Thursday, January 26, 2006

Remembering those lost explorers

It was 20 years ago that the Space Shuttle Challenger blew up as it ascended into the sky. I remember that I was in the library with a classmate (who was called Bobby Brady until about 5th grade, when he started going by the more mature Robert Brady, largely because he wanted not to be taunted about it) to do a report on some topic that I can't even remember. A librarian told us that Challenger was gone. We could not absorb it fully. After all, we were born after the lunar landing and the Apollo 13 almost disaster. We witnessed as tots the flawless flight of the Space Shuttle Columbia. We even saw Challenger's first flight. It never occurred to us that of NASA's missions would fail.

And it never occurred to us that anyone would die.

Die they did, and we learned real quick that this space business was serious and that it was not like on Star Trek or Star Wars even.

The event was made all the more poignant because a teacher died. She was not military and she surely was not obscure by the time she boarded Challenger. Her name was Christa McAuliffe and she was living out a teacher's dream.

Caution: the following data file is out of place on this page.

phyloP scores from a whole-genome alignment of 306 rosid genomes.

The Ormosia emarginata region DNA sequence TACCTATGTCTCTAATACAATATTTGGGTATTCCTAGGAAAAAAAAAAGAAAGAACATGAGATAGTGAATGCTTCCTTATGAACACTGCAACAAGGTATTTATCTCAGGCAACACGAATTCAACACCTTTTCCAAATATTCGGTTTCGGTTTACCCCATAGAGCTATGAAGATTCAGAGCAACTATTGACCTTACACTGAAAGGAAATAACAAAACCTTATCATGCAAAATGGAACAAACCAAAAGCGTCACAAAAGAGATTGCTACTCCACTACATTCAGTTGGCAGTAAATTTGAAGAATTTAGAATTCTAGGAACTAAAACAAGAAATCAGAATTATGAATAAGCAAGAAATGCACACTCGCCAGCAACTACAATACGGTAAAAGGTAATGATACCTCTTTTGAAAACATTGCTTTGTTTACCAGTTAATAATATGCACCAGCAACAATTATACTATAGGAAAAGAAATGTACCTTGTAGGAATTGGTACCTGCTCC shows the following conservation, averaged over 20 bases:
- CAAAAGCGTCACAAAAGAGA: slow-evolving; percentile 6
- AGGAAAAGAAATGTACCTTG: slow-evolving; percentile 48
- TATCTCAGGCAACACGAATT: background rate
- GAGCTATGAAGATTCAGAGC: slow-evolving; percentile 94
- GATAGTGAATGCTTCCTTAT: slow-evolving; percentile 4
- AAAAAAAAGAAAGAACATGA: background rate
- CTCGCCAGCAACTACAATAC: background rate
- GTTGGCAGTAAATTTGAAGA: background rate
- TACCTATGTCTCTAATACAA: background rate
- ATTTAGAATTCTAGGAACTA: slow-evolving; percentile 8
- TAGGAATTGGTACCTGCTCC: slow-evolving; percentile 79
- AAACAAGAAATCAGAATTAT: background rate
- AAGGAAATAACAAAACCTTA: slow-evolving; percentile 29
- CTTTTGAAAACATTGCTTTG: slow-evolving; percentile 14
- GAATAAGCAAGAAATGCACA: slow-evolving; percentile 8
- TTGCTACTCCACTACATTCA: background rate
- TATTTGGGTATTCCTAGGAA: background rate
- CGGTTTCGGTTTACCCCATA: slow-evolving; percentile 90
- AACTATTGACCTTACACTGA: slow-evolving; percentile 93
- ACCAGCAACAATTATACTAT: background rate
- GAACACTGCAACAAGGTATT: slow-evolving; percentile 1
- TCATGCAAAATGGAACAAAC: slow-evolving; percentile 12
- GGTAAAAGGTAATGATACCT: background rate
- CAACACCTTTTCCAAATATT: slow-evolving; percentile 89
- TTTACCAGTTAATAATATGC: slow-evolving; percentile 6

Let us all take a moment to remember them on Jan. 28th:
Commander Dick Scobee
Pilot Mike Smith
Astronaut Ellison Onizuka
Astronaut Judy Resnik
Astronaut Ron McNair
Astronaut Greg Jarvis
Teacher Christa McAuliffe

NASA will be holding a Day of Rememberance for the Challenger crew as well as for the Apollo I crew and the Columbia Crew.

Here are some articles marking the 20th anniversary:
  • Remembering Challenger 20 Years Later
  • NASA's account of the Challenger accident is here.
  • An update on Barbara Morgan, Christa McAuliffe's understudy is found here.

    I think that one of the casualties of the Apollo I, Virgil "Gus" Grissom said it best in regards to space flight and disaster:

    "If we die, we want people to accept it. We are in a risky business and we hope
    that if anything happens to us it will not delay the program. The conquest of
    space is worth the risk of life."

    -Virgil I. Grissom, after the Gemini 3 mission, March 1965

1 comment:

  1. I think Ron McNair was the first astronaut to play a musical instruemtn in space, the saxophone. NASA does not seem to promote that fact though. NASA is horrible in my opinion at making themselves exciting. I think that is because it is populated with a bunch of engineers.